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Football shirts: 'People put such value on these bits of polyester'

Football shirt-collecting is surging in popularity and as a consequence prices are spiralling. Why do these tops inspire such interest - and could pressure to impress on social media be leading some fans into financial trouble?

"People put such a value on these bits of polyester," says collector Iain Bentley. "Not just in terms of money, but sentiment. There's a romanticism.

"You could say this used to be a niche hobby, but I think it's found its moment in the spotlight."

With an interest born out of spending time at home during the pandemic lockdowns, the 34-year-old is one of a seemingly ever-growing number of people whose love for football extends beyond the action on the pitch.

Competing with his wife for wardrobe space in their Teesside home, the Middlesbrough fan has about 50 shirts with the majority belonging to the team he has supported since watching them in the FA Cup final at Wembley a quarter of a century ago.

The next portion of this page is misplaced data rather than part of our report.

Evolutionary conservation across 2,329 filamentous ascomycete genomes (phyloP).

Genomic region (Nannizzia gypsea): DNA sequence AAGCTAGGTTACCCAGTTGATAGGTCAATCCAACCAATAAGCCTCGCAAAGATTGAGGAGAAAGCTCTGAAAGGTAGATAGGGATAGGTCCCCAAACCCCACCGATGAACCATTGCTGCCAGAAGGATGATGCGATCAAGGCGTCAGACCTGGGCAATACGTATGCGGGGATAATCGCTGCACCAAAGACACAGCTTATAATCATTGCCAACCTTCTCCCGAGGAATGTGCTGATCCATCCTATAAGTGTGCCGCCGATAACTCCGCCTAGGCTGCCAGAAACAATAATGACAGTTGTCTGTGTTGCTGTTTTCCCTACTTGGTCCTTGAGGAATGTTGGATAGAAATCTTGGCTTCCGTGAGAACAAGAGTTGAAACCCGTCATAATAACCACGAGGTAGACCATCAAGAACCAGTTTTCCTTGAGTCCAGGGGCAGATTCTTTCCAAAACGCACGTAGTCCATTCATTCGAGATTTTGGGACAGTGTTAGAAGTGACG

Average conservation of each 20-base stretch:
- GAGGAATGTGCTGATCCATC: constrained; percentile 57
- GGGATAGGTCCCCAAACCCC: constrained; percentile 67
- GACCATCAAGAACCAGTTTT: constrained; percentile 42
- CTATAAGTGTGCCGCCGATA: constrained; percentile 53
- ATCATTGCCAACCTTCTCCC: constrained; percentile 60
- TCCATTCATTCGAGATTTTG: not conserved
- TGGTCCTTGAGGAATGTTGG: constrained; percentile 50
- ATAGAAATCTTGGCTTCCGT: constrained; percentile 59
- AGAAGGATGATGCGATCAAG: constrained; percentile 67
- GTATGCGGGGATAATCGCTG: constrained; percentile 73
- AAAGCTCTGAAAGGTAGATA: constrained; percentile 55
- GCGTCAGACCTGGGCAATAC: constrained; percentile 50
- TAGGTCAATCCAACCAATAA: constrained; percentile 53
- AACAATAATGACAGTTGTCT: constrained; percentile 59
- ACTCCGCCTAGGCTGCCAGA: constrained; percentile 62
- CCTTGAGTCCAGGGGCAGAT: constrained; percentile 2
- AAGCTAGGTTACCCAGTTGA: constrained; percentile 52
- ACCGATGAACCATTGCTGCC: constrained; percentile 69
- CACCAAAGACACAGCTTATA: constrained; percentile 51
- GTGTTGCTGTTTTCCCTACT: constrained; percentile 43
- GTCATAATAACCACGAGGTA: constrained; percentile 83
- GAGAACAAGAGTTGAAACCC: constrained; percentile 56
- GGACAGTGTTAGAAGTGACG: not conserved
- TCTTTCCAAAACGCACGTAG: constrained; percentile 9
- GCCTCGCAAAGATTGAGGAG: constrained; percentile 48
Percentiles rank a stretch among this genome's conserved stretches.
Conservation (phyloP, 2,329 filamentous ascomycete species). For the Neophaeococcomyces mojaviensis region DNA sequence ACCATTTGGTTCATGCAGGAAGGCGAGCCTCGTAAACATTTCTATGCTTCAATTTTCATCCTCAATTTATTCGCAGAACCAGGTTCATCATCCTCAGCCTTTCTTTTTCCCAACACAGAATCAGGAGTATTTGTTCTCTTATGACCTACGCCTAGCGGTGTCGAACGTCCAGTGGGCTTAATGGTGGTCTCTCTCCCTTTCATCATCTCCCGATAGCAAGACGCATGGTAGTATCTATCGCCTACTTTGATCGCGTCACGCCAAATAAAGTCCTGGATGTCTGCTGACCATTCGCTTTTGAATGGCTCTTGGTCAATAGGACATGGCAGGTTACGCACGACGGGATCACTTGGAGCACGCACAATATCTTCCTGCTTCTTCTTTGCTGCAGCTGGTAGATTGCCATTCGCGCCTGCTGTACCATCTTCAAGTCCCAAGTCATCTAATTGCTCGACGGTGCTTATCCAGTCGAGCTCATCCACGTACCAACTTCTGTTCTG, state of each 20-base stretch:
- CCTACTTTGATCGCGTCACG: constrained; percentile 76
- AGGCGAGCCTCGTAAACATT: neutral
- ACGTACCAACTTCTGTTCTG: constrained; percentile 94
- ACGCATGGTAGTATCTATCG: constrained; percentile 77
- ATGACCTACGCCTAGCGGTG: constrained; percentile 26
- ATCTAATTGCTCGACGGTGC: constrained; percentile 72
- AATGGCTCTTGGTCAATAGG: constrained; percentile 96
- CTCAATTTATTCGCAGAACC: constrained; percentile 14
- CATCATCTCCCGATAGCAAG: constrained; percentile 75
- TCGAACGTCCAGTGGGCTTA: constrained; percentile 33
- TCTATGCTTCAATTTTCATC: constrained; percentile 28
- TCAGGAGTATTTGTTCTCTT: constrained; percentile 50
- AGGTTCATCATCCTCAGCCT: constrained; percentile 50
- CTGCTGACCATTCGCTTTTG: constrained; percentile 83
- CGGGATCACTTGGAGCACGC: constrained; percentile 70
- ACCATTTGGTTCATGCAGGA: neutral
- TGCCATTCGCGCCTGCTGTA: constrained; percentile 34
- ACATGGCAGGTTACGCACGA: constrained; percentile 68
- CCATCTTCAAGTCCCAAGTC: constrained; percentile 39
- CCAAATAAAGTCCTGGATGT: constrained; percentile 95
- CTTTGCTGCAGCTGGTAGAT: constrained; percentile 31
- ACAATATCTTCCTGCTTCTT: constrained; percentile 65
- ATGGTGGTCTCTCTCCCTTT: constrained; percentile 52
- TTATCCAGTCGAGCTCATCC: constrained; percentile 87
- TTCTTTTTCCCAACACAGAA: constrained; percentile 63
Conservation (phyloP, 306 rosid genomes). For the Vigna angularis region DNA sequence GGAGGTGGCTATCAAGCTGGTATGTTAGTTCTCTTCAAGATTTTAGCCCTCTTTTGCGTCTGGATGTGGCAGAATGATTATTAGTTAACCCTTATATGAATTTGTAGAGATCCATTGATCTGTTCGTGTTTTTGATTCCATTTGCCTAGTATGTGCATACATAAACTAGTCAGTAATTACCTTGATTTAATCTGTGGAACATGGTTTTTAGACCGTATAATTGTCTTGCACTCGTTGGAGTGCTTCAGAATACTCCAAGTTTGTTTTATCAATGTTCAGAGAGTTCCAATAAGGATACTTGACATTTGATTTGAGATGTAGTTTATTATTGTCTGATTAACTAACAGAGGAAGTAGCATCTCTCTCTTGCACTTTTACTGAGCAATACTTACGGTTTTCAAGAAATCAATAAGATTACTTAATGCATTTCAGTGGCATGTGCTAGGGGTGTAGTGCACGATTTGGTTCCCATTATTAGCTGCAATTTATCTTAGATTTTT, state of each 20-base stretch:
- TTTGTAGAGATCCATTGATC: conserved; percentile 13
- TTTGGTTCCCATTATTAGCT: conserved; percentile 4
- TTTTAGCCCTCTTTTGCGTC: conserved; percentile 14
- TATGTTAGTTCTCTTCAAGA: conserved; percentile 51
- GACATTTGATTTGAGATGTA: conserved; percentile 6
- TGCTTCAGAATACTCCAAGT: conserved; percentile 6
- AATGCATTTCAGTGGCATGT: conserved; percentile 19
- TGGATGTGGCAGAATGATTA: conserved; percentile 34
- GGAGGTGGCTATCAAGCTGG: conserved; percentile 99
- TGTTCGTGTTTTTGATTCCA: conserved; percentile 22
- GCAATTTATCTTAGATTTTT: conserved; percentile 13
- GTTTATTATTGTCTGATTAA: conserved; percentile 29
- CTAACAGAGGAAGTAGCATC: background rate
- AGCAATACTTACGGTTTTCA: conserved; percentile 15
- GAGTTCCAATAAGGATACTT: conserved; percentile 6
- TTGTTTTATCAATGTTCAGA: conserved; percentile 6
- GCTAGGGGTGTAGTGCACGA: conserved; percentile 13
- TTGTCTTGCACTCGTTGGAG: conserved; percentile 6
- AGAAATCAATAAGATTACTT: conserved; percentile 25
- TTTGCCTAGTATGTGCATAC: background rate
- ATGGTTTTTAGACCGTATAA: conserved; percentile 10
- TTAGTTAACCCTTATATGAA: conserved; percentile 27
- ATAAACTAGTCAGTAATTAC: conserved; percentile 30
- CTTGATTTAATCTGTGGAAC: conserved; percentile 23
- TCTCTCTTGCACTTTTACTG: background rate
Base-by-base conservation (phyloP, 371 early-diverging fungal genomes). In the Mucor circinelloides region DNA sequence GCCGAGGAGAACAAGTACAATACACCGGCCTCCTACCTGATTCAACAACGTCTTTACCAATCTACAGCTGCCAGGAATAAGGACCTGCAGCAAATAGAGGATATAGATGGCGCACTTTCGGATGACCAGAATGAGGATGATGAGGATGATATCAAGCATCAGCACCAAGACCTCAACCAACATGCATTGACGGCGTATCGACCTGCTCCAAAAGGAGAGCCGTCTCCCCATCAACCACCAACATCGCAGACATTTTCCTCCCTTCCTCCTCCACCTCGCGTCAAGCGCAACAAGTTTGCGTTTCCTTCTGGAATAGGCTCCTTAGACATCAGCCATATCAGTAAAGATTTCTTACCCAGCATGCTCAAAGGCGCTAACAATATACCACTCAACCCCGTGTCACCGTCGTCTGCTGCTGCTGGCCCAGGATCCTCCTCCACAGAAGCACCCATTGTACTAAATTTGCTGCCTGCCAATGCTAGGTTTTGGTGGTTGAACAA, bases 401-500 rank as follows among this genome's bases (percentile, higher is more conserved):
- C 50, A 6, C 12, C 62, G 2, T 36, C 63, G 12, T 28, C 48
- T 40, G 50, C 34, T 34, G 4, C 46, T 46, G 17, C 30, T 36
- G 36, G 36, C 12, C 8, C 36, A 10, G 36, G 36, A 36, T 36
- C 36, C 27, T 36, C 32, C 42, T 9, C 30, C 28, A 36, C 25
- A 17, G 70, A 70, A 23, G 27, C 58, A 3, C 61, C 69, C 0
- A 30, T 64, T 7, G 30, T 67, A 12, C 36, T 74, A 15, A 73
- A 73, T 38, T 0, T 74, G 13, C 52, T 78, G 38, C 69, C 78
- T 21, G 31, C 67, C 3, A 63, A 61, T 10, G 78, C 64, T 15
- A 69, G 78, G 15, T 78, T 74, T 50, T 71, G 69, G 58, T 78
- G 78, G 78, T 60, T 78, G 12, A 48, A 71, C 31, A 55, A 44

While he enjoys wearing many of his tops, Iain's rarer 1980s finds are too precious to risk damaging.

"I've run out of room, but I don't want to box my collection up as I like to look at them and put them on - although not the old classics. I've two young children and the thought of having yogurt splashed on them horrifies me!"

Fellow collector Phil Delves recalls the thrill of his first forays on to eBay, fresh out of university and with money to spend from his new job.

"I could pay 10 or 20 quid and get some really nice shirts from my childhood. I used to tell people it was like I was travelling the world as I'd pick up a shirt from a team in Bucharest or Buenos Aires. It quickly became a passion."

Just over five years later, the Liverpool supporter has a collection "hovering around 160 shirts" covering a mix of teams and eras.



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